LAKE WYLIE, S.C. -- More than 100 gallons of water with traces of tritium, a radioactive isotope of hydrogen, has been leaked from a discharge pipe at the Catawba Nuclear Station, according to the U.S. Nuclear Regulatory Commission.
The leak has been classified as a "non emergency event" by the NRC. The leak, however, has the potential to reach groundwater, according to the NRC.
Duke Energy has initiated actions to fix the problem, which happened at 11:23 p.m. Tuesday, according to NRC officials.
Workers at the plant found a leak in a fiberglass discharge pipe from the turbine building sump and are installing a temporary sump pump in the turbine building sump in order to isolate the discharge, according to the NRC.
Friends of the Earth, a environmental watchdog group with offices in Columbia, said Wednesday that Duke Energy needs to clarify how large the leak. The group also said the the leak will necessitate increased monitoring of local wells.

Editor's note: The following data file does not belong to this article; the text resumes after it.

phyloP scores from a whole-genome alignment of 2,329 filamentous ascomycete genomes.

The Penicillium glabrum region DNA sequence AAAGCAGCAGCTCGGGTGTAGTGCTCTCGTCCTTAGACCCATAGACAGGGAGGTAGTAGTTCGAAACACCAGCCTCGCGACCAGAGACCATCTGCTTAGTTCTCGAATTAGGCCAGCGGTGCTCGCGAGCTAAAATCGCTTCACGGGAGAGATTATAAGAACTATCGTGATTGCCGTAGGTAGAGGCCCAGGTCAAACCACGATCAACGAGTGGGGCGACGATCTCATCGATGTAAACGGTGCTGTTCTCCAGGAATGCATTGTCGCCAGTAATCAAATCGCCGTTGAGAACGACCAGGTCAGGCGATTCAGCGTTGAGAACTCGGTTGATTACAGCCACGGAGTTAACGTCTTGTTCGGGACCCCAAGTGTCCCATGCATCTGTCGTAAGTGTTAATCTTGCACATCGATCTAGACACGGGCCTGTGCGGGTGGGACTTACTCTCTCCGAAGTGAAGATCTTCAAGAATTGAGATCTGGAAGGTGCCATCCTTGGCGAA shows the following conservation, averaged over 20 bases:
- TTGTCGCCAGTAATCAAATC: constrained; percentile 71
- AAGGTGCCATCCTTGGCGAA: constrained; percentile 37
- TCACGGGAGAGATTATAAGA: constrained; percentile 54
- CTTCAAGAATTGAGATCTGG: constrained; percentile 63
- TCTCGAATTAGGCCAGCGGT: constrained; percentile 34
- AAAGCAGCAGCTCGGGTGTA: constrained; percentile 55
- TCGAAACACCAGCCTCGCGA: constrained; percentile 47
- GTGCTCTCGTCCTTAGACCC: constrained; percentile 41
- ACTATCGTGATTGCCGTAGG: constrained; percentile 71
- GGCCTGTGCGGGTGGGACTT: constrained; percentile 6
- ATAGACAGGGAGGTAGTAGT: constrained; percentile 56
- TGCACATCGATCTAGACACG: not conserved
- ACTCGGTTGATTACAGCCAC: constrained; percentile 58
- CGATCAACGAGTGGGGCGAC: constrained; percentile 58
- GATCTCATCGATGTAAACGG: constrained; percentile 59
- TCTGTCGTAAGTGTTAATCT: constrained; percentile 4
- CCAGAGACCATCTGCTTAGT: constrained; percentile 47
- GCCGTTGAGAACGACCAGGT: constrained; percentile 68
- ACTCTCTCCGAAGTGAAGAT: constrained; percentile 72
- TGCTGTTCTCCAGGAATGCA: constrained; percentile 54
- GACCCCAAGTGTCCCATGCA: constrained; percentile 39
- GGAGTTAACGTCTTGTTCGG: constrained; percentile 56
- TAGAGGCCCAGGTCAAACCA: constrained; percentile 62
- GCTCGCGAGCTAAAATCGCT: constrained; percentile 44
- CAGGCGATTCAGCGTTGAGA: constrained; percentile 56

Friends of the Earth also said that Unit 2 at the Catawba plant should be taken out of operation while the leak is investigated and all leaking from the reactor itself, not just from the leaking sump line, is identified and halted.
According to the U.S. Environmental Protection Agency, drinking water that has tritium can increase the risk of developing cancer. Because tritium emits very low energy radiation and leaves the body relatively quickly, tritium is one of the least dangerous forms of ionizing radiation.